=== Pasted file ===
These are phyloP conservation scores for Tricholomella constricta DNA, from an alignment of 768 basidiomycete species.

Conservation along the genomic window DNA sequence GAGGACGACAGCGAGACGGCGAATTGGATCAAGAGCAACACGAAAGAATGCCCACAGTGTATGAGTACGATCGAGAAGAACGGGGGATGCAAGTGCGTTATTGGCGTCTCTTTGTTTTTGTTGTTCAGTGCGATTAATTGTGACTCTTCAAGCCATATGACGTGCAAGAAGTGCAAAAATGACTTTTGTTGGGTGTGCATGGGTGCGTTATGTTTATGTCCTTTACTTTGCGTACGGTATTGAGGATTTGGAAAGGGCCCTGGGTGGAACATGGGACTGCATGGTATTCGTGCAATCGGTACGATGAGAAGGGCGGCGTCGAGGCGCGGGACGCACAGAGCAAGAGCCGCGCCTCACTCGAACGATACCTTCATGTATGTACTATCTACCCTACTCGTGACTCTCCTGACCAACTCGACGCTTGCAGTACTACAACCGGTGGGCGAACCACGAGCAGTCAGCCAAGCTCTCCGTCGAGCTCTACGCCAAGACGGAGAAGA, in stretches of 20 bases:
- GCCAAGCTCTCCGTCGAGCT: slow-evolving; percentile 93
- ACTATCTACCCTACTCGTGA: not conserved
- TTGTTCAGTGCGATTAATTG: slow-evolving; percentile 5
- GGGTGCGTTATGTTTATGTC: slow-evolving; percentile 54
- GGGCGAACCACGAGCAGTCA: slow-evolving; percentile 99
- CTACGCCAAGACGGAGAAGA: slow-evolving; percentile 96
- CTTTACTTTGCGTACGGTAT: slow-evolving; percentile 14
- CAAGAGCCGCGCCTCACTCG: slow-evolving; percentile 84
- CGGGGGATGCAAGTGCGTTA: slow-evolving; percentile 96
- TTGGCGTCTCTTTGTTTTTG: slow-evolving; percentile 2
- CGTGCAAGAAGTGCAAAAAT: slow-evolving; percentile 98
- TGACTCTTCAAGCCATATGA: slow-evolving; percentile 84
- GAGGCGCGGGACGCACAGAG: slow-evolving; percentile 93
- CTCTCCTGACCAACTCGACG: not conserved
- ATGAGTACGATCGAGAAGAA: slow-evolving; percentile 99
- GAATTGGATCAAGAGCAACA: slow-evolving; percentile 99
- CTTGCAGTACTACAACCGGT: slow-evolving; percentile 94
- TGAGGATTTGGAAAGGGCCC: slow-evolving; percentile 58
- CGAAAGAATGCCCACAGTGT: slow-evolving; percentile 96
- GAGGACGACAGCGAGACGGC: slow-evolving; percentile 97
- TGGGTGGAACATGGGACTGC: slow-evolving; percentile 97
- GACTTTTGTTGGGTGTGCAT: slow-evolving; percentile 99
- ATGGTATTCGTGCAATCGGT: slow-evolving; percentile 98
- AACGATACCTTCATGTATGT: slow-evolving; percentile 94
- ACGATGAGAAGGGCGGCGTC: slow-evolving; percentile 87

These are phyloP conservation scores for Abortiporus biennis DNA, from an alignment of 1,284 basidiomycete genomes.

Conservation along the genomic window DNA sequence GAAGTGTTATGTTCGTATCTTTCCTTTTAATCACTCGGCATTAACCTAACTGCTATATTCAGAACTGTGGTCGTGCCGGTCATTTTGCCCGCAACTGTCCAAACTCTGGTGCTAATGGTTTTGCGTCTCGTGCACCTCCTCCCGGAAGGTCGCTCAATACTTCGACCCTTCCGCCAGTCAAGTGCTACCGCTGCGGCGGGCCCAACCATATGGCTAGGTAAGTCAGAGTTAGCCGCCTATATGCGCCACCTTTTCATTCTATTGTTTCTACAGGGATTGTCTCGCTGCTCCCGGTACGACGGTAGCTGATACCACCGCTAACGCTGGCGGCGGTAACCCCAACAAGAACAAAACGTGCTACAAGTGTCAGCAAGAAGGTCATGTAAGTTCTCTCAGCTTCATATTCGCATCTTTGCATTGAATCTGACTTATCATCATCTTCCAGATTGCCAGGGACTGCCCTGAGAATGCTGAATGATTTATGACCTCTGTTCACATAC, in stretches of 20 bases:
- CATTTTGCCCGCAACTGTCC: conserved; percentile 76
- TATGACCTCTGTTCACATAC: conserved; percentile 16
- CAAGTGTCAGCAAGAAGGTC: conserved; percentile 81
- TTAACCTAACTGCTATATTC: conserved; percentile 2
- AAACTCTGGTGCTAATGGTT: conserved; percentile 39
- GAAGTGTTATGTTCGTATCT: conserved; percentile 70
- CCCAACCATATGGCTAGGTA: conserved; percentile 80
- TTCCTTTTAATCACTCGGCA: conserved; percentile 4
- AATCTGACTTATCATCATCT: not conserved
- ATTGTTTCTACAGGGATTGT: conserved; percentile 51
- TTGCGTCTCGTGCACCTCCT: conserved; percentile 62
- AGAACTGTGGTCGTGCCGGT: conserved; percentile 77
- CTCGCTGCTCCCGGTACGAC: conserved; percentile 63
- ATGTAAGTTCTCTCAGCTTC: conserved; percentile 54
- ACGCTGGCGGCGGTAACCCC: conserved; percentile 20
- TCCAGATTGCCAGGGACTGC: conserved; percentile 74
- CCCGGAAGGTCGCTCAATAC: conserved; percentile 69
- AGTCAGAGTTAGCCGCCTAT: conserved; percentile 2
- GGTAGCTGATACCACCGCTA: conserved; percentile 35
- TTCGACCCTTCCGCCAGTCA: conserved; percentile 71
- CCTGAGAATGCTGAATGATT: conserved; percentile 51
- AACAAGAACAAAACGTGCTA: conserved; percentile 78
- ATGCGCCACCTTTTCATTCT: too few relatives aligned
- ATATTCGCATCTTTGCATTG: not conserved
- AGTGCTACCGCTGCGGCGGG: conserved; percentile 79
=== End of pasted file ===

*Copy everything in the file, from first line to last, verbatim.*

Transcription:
These are phyloP conservation scores for Tricholomella constricta DNA, from an alignment of 768 basidiomycete species.

Conservation along the genomic window DNA sequence GAGGACGACAGCGAGACGGCGAATTGGATCAAGAGCAACACGAAAGAATGCCCACAGTGTATGAGTACGATCGAGAAGAACGGGGGATGCAAGTGCGTTATTGGCGTCTCTTTGTTTTTGTTGTTCAGTGCGATTAATTGTGACTCTTCAAGCCATATGACGTGCAAGAAGTGCAAAAATGACTTTTGTTGGGTGTGCATGGGTGCGTTATGTTTATGTCCTTTACTTTGCGTACGGTATTGAGGATTTGGAAAGGGCCCTGGGTGGAACATGGGACTGCATGGTATTCGTGCAATCGGTACGATGAGAAGGGCGGCGTCGAGGCGCGGGACGCACAGAGCAAGAGCCGCGCCTCACTCGAACGATACCTTCATGTATGTACTATCTACCCTACTCGTGACTCTCCTGACCAACTCGACGCTTGCAGTACTACAACCGGTGGGCGAACCACGAGCAGTCAGCCAAGCTCTCCGTCGAGCTCTACGCCAAGACGGAGAAGA, in stretches of 20 bases:
- GCCAAGCTCTCCGTCGAGCT: slow-evolving; percentile 93
- ACTATCTACCCTACTCGTGA: not conserved
- TTGTTCAGTGCGATTAATTG: slow-evolving; percentile 5
- GGGTGCGTTATGTTTATGTC: slow-evolving; percentile 54
- GGGCGAACCACGAGCAGTCA: slow-evolving; percentile 99
- CTACGCCAAGACGGAGAAGA: slow-evolving; percentile 96
- CTTTACTTTGCGTACGGTAT: slow-evolving; percentile 14
- CAAGAGCCGCGCCTCACTCG: slow-evolving; percentile 84
- CGGGGGATGCAAGTGCGTTA: slow-evolving; percentile 96
- TTGGCGTCTCTTTGTTTTTG: slow-evolving; percentile 2
- CGTGCAAGAAGTGCAAAAAT: slow-evolving; percentile 98
- TGACTCTTCAAGCCATATGA: slow-evolving; percentile 84
- GAGGCGCGGGACGCACAGAG: slow-evolving; percentile 93
- CTCTCCTGACCAACTCGACG: not conserved
- ATGAGTACGATCGAGAAGAA: slow-evolving; percentile 99
- GAATTGGATCAAGAGCAACA: slow-evolving; percentile 99
- CTTGCAGTACTACAACCGGT: slow-evolving; percentile 94
- TGAGGATTTGGAAAGGGCCC: slow-evolving; percentile 58
- CGAAAGAATGCCCACAGTGT: slow-evolving; percentile 96
- GAGGACGACAGCGAGACGGC: slow-evolving; percentile 97
- TGGGTGGAACATGGGACTGC: slow-evolving; percentile 97
- GACTTTTGTTGGGTGTGCAT: slow-evolving; percentile 99
- ATGGTATTCGTGCAATCGGT: slow-evolving; percentile 98
- AACGATACCTTCATGTATGT: slow-evolving; percentile 94
- ACGATGAGAAGGGCGGCGTC: slow-evolving; percentile 87

These are phyloP conservation scores for Abortiporus biennis DNA, from an alignment of 1,284 basidiomycete genomes.

Conservation along the genomic window DNA sequence GAAGTGTTATGTTCGTATCTTTCCTTTTAATCACTCGGCATTAACCTAACTGCTATATTCAGAACTGTGGTCGTGCCGGTCATTTTGCCCGCAACTGTCCAAACTCTGGTGCTAATGGTTTTGCGTCTCGTGCACCTCCTCCCGGAAGGTCGCTCAATACTTCGACCCTTCCGCCAGTCAAGTGCTACCGCTGCGGCGGGCCCAACCATATGGCTAGGTAAGTCAGAGTTAGCCGCCTATATGCGCCACCTTTTCATTCTATTGTTTCTACAGGGATTGTCTCGCTGCTCCCGGTACGACGGTAGCTGATACCACCGCTAACGCTGGCGGCGGTAACCCCAACAAGAACAAAACGTGCTACAAGTGTCAGCAAGAAGGTCATGTAAGTTCTCTCAGCTTCATATTCGCATCTTTGCATTGAATCTGACTTATCATCATCTTCCAGATTGCCAGGGACTGCCCTGAGAATGCTGAATGATTTATGACCTCTGTTCACATAC, in stretches of 20 bases:
- CATTTTGCCCGCAACTGTCC: conserved; percentile 76
- TATGACCTCTGTTCACATAC: conserved; percentile 16
- CAAGTGTCAGCAAGAAGGTC: conserved; percentile 81
- TTAACCTAACTGCTATATTC: conserved; percentile 2
- AAACTCTGGTGCTAATGGTT: conserved; percentile 39
- GAAGTGTTATGTTCGTATCT: conserved; percentile 70
- CCCAACCATATGGCTAGGTA: conserved; percentile 80
- TTCCTTTTAATCACTCGGCA: conserved; percentile 4
- AATCTGACTTATCATCATCT: not conserved
- ATTGTTTCTACAGGGATTGT: conserved; percentile 51
- TTGCGTCTCGTGCACCTCCT: conserved; percentile 62
- AGAACTGTGGTCGTGCCGGT: conserved; percentile 77
- CTCGCTGCTCCCGGTACGAC: conserved; percentile 63
- ATGTAAGTTCTCTCAGCTTC: conserved; percentile 54
- ACGCTGGCGGCGGTAACCCC: conserved; percentile 20
- TCCAGATTGCCAGGGACTGC: conserved; percentile 74
- CCCGGAAGGTCGCTCAATAC: conserved; percentile 69
- AGTCAGAGTTAGCCGCCTAT: conserved; percentile 2
- GGTAGCTGATACCACCGCTA: conserved; percentile 35
- TTCGACCCTTCCGCCAGTCA: conserved; percentile 71
- CCTGAGAATGCTGAATGATT: conserved; percentile 51
- AACAAGAACAAAACGTGCTA: conserved; percentile 78
- ATGCGCCACCTTTTCATTCT: too few relatives aligned
- ATATTCGCATCTTTGCATTG: not conserved
- AGTGCTACCGCTGCGGCGGG: conserved; percentile 79